You’ve seen Paul Rudd play twins in Netflix’s Living With Yourself, now watch Mark Ruffalo play twins in HBO’s I Know This Much is true. Based off a novel of the same name from Wally Lamb, Ruffalo plays Dominick and Thomas Birdsey. The miniseries is certainly more serious than Rudd’s twin show and feels incredibly heavy. While I’m normally a binger, I’m glad this show releases week to week so that I have a moment to digest before the next one.

Brother’s Keeper

The show starts out with a very jarring and intense scene – Thomas Birdsey cutting his hand off in the middle of a library and saying it was a sacrifice for God. You see, Thomas is a paranoid schizophrenic. For most of his life, he has been in and out of hospitals. While caring for his brother and having to pick up the pieces after Thomas has episodes, Dominick knows it’s his responsibility to be there for him. Not just because it was his mother’s deathbed wish, but because they’re twins. That is his other half.

Eneba Many GEOs

Thomas is the catalyst for the first two episodes, but the main character is Dominick. We see how Dominick is trying to deal with his brother’s latest episode, while also looking back on how his life had been affected by Thomas, the death of his mother, and the abuse his stepfather bestowed on him while growing up. Dominick and Thomas are so vastly different and Ruffalo has mastered creating two different people than I sometimes forgot that both were played by the same actor.

What Next?

It’s only been two episodes, so I’m not sure where this show is going to go. So far, the only real thing I can that this show is about is one brother dealing with his mentally ill twin. There also seems to be an underlying subplot of Dominick wondering who his biological father is (since his mother never told him) and learning about his grandfather from a memoir written in Italian. That is a story that I’m waiting to see how it plays out.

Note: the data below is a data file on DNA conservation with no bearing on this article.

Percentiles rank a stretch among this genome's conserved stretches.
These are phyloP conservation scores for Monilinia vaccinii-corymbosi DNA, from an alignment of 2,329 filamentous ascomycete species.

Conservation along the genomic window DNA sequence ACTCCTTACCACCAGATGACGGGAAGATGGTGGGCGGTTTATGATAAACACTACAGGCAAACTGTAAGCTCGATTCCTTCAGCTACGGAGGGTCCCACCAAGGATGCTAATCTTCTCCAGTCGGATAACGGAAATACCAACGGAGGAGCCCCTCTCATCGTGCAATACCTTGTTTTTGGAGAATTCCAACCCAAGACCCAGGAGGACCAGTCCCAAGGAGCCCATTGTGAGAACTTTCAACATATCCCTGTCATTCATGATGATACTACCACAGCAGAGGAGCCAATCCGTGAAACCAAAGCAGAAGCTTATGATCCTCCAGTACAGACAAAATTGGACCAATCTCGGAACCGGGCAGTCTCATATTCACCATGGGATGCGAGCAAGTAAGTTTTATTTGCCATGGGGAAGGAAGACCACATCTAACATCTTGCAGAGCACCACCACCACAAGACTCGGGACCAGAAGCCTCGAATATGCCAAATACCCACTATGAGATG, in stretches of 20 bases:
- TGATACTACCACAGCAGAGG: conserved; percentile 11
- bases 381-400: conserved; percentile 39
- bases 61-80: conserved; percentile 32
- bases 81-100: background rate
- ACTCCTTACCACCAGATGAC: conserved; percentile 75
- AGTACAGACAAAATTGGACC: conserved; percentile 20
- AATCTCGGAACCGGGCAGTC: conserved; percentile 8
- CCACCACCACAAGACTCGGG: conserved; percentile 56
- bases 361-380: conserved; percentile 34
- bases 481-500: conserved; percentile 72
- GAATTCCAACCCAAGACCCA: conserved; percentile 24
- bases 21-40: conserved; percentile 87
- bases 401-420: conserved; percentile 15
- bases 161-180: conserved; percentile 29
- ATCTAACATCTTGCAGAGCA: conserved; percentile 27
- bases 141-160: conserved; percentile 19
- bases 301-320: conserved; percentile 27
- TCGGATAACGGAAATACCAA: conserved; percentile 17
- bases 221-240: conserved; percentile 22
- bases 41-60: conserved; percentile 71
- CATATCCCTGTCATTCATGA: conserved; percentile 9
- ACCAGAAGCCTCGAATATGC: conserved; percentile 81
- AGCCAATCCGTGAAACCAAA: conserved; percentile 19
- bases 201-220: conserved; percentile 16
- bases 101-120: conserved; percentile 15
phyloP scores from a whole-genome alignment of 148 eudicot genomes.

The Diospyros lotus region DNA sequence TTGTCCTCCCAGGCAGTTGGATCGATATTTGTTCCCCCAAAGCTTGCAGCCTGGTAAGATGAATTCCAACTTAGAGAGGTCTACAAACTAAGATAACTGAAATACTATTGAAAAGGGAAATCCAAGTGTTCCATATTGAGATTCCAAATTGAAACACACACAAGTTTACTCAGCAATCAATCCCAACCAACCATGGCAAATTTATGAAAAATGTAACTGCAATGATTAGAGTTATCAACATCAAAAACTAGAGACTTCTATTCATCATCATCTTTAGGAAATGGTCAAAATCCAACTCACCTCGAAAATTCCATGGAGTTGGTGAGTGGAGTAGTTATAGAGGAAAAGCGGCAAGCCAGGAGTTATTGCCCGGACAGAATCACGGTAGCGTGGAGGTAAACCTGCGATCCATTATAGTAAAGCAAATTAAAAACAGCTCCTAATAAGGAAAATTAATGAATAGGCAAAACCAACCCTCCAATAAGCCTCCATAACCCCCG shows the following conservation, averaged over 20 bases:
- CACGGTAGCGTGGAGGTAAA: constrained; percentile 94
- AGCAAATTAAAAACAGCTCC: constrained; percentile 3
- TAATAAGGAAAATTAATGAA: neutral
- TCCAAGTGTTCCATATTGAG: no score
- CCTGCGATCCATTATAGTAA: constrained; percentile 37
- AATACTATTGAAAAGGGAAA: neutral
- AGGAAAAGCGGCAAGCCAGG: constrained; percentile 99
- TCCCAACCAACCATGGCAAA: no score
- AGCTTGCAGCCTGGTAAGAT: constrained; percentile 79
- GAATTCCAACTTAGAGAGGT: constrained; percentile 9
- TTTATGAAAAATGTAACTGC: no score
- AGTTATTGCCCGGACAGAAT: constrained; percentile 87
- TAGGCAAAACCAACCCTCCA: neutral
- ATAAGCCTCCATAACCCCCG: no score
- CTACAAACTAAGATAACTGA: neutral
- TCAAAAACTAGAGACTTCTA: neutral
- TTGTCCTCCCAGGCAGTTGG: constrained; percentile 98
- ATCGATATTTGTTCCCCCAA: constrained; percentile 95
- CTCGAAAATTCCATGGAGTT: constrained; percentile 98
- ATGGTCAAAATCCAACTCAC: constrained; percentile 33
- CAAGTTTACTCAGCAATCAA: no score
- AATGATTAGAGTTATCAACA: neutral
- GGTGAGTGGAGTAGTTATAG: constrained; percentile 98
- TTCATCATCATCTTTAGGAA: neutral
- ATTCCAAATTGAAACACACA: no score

There’s a lot of smaller characters played by the likes of Rosie O’Donnell, Juliette Lewis, Kathryn Hahn, Imogen Poots, Archie Panjabi, and Rob Huebel. How much involvement each one of them have in it we will find out, but I’m liking everyone so far.


The Birdsey brothers have less than happy lives and how tough it is for both is perfectly portrayed on screen. There’s plenty of scenes throughout the first two episodes that were intense and well-done, as well as heartbreaking. I can think of the hand-cutting-off scene, the one where Thomas and Dominick were reaching out to each other in a mental hospital, and Dominick and his ex-wife Dessa finding out their baby died from SIDS.

Rating: 4.5/5

I look forward to seeing where this story goes and all I have to say is that Ruffalo is giving Chris Evans (in Apple TV+’s Defending Jacob, which I also praise) a run for his money. If Ruffalo, Evans, and Tom Pelphrey (for Ozark season three) aren’t nominated this upcoming award season, I will seriously question this decision.

What have you thought of I Know This Much is True?

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